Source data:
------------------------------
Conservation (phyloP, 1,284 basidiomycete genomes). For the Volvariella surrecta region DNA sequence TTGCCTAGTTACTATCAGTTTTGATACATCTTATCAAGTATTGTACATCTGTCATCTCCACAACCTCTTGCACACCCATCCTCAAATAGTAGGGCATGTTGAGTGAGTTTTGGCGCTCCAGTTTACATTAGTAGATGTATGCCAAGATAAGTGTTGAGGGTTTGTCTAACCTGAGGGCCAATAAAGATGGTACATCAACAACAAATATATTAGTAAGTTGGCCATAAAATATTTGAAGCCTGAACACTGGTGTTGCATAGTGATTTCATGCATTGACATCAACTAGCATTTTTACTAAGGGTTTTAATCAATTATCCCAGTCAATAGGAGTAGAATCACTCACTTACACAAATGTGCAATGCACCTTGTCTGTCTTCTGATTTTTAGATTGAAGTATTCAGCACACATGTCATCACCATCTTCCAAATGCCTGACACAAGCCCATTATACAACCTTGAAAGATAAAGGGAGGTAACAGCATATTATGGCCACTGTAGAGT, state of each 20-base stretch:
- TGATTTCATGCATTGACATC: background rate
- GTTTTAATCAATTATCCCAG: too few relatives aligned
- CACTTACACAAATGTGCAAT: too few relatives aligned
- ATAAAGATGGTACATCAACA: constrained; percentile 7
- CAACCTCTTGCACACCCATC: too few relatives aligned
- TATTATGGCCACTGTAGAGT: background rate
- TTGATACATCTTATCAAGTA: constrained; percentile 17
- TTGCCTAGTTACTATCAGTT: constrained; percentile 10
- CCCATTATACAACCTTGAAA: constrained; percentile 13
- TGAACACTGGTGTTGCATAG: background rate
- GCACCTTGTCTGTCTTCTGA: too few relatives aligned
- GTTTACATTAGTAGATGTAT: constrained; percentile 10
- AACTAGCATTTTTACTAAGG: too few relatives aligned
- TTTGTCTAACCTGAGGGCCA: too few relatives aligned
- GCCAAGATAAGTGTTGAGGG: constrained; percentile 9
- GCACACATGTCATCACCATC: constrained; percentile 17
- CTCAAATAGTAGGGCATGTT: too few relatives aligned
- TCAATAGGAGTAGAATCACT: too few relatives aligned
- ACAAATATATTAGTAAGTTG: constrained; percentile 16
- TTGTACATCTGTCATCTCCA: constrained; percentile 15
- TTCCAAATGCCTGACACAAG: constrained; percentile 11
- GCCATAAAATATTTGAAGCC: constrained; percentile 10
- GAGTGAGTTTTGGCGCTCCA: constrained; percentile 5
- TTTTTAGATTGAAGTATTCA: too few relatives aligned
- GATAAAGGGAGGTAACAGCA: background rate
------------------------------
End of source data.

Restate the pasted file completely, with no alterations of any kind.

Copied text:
Conservation (phyloP, 1,284 basidiomycete genomes). For the Volvariella surrecta region DNA sequence TTGCCTAGTTACTATCAGTTTTGATACATCTTATCAAGTATTGTACATCTGTCATCTCCACAACCTCTTGCACACCCATCCTCAAATAGTAGGGCATGTTGAGTGAGTTTTGGCGCTCCAGTTTACATTAGTAGATGTATGCCAAGATAAGTGTTGAGGGTTTGTCTAACCTGAGGGCCAATAAAGATGGTACATCAACAACAAATATATTAGTAAGTTGGCCATAAAATATTTGAAGCCTGAACACTGGTGTTGCATAGTGATTTCATGCATTGACATCAACTAGCATTTTTACTAAGGGTTTTAATCAATTATCCCAGTCAATAGGAGTAGAATCACTCACTTACACAAATGTGCAATGCACCTTGTCTGTCTTCTGATTTTTAGATTGAAGTATTCAGCACACATGTCATCACCATCTTCCAAATGCCTGACACAAGCCCATTATACAACCTTGAAAGATAAAGGGAGGTAACAGCATATTATGGCCACTGTAGAGT, state of each 20-base stretch:
- TGATTTCATGCATTGACATC: background rate
- GTTTTAATCAATTATCCCAG: too few relatives aligned
- CACTTACACAAATGTGCAAT: too few relatives aligned
- ATAAAGATGGTACATCAACA: constrained; percentile 7
- CAACCTCTTGCACACCCATC: too few relatives aligned
- TATTATGGCCACTGTAGAGT: background rate
- TTGATACATCTTATCAAGTA: constrained; percentile 17
- TTGCCTAGTTACTATCAGTT: constrained; percentile 10
- CCCATTATACAACCTTGAAA: constrained; percentile 13
- TGAACACTGGTGTTGCATAG: background rate
- GCACCTTGTCTGTCTTCTGA: too few relatives aligned
- GTTTACATTAGTAGATGTAT: constrained; percentile 10
- AACTAGCATTTTTACTAAGG: too few relatives aligned
- TTTGTCTAACCTGAGGGCCA: too few relatives aligned
- GCCAAGATAAGTGTTGAGGG: constrained; percentile 9
- GCACACATGTCATCACCATC: constrained; percentile 17
- CTCAAATAGTAGGGCATGTT: too few relatives aligned
- TCAATAGGAGTAGAATCACT: too few relatives aligned
- ACAAATATATTAGTAAGTTG: constrained; percentile 16
- TTGTACATCTGTCATCTCCA: constrained; percentile 15
- TTCCAAATGCCTGACACAAG: constrained; percentile 11
- GCCATAAAATATTTGAAGCC: constrained; percentile 10
- GAGTGAGTTTTGGCGCTCCA: constrained; percentile 5
- TTTTTAGATTGAAGTATTCA: too few relatives aligned
- GATAAAGGGAGGTAACAGCA: background rate